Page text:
Wednesday, July 17, 2024

Close call

Close call
Military communities breathe a sigh of relief as they dodge the worst of cuts. Tourism continues to flourish on the coast where the film industry hangs on to business.

Even in a hooah town like Fayetteville, Maj. Gen. Rodney Anderson was a notable cheerleader during his two years as Fort Bragg’s deputy commander, punctuating his speeches with “America strong!” He’s no less enthusiastic three years after his military retirement in his new role at the Greater Fayetteville Chamber. Anderson is Fayetteville’s first black chamber president, and also the first former general to hold the position, a sign that the city is placing muscle behind its most well-known asset, a lesson learned the hard way in 2013 after local leaders allowed an Army comment period to pass by with no community remarks about proposed troop cutbacks. Anderson is undaunted. “The glass is almost full. It is full. We just need to drink.” The key, he says, is retaining the 6,000 soldiers who leave military service at Fort Bragg every year. “The military is our goldmine. It’s our goldmine for … attracting business because it has a perpetual workforce pipeline.”

Even as the Department of Defense trims its forces, North Carolina has been spared the worst.

The ups and the downs:

  • Fort Bragg, home to about 53,700 troops, will lose 842 soldiers by the end of 2018. Unknown are the number of civilian jobs that will be lost. Overall, the Army is cutting about 17,000 jobs.
  • The 440th Airlift Wing and its aircraft are safe, for now, at Pope Field at Fort Bragg, but it’s a smaller unit: fewer than 700, down from about 1,200 airmen and civilians at its peak in 2014.
  • Seymour Johnson Air Force Base in Goldsboro lands America’s new aerial refueling tanker, the Boeing KC-46A Pegasus. The fleet is expected to arrive in 2019.
  • The 8th Marine Regiment, originally headed for the scrap heap in the Corps’ original drawdown plan, is spared. The regiment is based at Camp Lejeune.

As the Army shrinks, it’s clear Fayetteville needs to diversify. Also on some minds is a $550 million plant Goodyear Tire & Rubber Co. plans to open in central Mexico next year to produce light truck and SUV tires. Officials with Akron, Ohio-based Goodyear have said that the new plant will add additional capacity to its existing pipeline. But it’s worth noting that the Fayetteville tire plant — which employs about 2,500 people — was built in the 1960s. Anderson, the chamber president, has high hopes for jobs in Fayetteville that would take advantage of soldiers’ security clearances and experience with drones and managing large numbers of people and equipment. A new career resource center at Fort Bragg could bring workers and employers together. Companies such as CVS Pharmacy agree to guarantee jobs for veterans before they leave the military. Fort Bragg agrees to let them train while still on the government dime.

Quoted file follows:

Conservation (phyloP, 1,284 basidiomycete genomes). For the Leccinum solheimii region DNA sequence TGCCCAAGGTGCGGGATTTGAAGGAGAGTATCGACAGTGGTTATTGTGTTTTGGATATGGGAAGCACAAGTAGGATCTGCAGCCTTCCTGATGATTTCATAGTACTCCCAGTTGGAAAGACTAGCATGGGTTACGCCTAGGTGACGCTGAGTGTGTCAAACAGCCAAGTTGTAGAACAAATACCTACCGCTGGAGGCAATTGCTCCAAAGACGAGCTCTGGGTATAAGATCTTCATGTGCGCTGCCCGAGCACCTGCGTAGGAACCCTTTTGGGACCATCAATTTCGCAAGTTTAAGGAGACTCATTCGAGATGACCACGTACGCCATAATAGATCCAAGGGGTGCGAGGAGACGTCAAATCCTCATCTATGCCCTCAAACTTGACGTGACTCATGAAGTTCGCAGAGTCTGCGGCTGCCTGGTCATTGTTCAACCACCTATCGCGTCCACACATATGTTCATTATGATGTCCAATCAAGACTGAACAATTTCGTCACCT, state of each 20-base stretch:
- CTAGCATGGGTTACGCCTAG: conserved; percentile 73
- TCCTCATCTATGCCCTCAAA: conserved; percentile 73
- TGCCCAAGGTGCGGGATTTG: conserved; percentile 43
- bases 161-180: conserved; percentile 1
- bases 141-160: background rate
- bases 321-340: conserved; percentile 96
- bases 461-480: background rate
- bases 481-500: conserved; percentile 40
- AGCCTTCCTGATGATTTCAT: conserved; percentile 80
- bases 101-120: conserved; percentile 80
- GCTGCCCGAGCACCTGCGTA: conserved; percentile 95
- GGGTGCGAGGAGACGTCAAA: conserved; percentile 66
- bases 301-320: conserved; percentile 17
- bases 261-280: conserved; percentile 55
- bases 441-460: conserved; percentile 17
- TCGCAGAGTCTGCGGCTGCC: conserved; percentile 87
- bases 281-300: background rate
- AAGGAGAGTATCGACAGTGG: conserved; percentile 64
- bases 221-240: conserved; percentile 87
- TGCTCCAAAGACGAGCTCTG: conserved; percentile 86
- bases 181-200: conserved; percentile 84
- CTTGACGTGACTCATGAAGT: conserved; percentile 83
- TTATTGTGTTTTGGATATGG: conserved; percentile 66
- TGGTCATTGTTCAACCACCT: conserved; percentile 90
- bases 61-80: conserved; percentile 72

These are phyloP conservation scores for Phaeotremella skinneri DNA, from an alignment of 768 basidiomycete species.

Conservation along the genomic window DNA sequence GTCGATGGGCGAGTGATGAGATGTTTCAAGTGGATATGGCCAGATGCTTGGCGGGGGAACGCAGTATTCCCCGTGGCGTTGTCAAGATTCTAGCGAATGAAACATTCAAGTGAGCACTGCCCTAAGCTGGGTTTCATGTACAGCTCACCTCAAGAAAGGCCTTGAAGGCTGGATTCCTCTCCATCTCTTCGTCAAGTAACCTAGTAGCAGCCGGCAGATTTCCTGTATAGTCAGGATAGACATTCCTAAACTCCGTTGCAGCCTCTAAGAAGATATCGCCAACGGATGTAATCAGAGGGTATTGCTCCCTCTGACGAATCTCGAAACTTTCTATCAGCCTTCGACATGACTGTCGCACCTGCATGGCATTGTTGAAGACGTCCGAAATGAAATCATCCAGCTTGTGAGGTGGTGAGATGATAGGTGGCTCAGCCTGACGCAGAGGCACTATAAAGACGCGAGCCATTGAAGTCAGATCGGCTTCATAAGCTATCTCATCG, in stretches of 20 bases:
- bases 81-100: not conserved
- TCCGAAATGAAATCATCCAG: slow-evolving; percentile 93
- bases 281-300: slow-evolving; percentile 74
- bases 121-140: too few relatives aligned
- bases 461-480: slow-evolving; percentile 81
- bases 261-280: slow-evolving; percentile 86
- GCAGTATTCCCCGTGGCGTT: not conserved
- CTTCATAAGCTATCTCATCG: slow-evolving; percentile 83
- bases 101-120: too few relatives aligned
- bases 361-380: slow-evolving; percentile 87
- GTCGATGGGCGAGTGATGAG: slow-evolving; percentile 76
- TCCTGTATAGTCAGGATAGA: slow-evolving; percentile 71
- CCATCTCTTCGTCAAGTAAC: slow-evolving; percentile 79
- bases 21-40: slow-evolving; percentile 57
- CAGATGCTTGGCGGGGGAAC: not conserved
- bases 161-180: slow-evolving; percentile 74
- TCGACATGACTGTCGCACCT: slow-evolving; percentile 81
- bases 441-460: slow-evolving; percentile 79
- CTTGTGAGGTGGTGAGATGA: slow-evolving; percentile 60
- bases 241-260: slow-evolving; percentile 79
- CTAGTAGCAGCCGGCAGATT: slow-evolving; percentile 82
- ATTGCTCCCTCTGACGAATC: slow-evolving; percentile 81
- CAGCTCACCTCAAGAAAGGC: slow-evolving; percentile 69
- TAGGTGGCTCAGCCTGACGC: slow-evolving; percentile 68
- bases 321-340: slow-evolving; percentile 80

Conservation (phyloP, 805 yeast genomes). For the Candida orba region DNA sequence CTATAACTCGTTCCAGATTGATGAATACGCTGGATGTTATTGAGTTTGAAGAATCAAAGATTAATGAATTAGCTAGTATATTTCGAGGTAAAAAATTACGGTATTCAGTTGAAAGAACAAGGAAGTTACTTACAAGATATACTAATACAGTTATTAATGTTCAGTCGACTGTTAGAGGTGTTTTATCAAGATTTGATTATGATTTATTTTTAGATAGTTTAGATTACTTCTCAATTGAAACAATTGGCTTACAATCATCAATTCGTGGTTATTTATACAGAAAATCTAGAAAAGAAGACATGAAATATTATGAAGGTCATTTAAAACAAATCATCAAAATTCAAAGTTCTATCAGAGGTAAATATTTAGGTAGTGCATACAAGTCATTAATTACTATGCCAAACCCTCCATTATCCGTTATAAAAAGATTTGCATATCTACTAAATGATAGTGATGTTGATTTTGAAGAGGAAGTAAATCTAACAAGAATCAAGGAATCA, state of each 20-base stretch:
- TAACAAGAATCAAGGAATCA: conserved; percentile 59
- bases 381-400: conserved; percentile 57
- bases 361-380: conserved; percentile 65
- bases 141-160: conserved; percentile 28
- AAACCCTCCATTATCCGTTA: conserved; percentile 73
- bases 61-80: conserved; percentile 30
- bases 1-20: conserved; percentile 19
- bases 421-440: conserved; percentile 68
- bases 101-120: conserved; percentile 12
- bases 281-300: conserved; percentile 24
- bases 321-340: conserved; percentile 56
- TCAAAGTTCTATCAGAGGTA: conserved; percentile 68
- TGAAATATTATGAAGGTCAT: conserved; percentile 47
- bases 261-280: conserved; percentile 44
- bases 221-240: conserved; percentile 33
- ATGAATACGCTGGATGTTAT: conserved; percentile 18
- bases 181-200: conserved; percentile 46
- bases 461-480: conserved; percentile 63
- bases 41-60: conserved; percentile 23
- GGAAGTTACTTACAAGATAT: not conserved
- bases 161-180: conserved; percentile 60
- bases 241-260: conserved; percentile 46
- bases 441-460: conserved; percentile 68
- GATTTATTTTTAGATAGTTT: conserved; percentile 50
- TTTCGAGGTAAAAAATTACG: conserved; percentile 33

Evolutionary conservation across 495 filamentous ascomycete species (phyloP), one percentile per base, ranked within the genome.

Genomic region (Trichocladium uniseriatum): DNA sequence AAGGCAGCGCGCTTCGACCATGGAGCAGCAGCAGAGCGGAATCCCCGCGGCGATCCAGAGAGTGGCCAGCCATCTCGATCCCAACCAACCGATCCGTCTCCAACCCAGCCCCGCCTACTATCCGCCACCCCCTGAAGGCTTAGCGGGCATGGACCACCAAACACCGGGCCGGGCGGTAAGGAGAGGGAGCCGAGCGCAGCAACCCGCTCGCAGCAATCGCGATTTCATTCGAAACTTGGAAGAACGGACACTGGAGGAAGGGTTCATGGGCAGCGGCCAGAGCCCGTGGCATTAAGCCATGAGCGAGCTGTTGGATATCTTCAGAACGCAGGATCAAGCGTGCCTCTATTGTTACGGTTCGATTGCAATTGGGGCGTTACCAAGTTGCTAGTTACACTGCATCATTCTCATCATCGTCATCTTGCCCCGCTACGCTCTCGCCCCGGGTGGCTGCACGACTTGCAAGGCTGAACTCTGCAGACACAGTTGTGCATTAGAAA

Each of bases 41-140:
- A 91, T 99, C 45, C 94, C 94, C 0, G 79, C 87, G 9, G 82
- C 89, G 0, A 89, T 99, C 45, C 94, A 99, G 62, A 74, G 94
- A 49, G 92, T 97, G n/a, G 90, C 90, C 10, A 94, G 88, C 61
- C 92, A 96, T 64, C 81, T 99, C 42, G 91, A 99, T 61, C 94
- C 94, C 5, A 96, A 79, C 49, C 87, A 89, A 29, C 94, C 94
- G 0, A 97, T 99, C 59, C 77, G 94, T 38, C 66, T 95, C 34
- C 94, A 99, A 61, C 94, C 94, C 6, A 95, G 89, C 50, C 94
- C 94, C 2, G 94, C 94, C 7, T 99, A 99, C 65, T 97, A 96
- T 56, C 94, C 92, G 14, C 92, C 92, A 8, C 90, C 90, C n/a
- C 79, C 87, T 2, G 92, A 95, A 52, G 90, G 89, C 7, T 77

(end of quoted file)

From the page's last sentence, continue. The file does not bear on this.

Wilmington’s appeal for arts and music lovers sweetened when the Cape Fear Fine Arts and Humanities Center opened on Oct. 3. The 1,500-seat center is expected to attract many touring shows, such as the inaugural concert featuring Liza Minnelli and the North Carolina Symphony. Charleston, S.C.-based LS3P designed the center, which was part of a $164 million bond issue approved by New Hanover County voters in 2008. About $54 million in debt was issued in 2013 to pay for the venue. New Hanover should be able to afford the center: It is among six counties in the state with the highest credit ratings from Moody’s Investors Service and Standard & Poor’s.
Lady Mary may be ready for her swan song on PBS’  Downton Abbey but her real-life alter ego has already moved on to the next project — in Wilmington. The TNT television network picked up Good Behavior with Michelle Dockery starring as a thief and con artist fresh out of prison. (What would the Dowager Countess think?) The drama means work for Wilmington-based crews who shot the pilot this fall. It’s a bright spot after a 25% film tax credit expired a year ago, sending film spending in the state down to about $50 million in 2015,  from $175 million in 2014, according to the Wilmington Regional Film Commission. The tax credit is gone, but in September, state lawmakers earmarked $60 million in grant funds for the next two fiscal years.

Photos by Cindy Burnham, Boeing, Cape Fear Community College and TNT.

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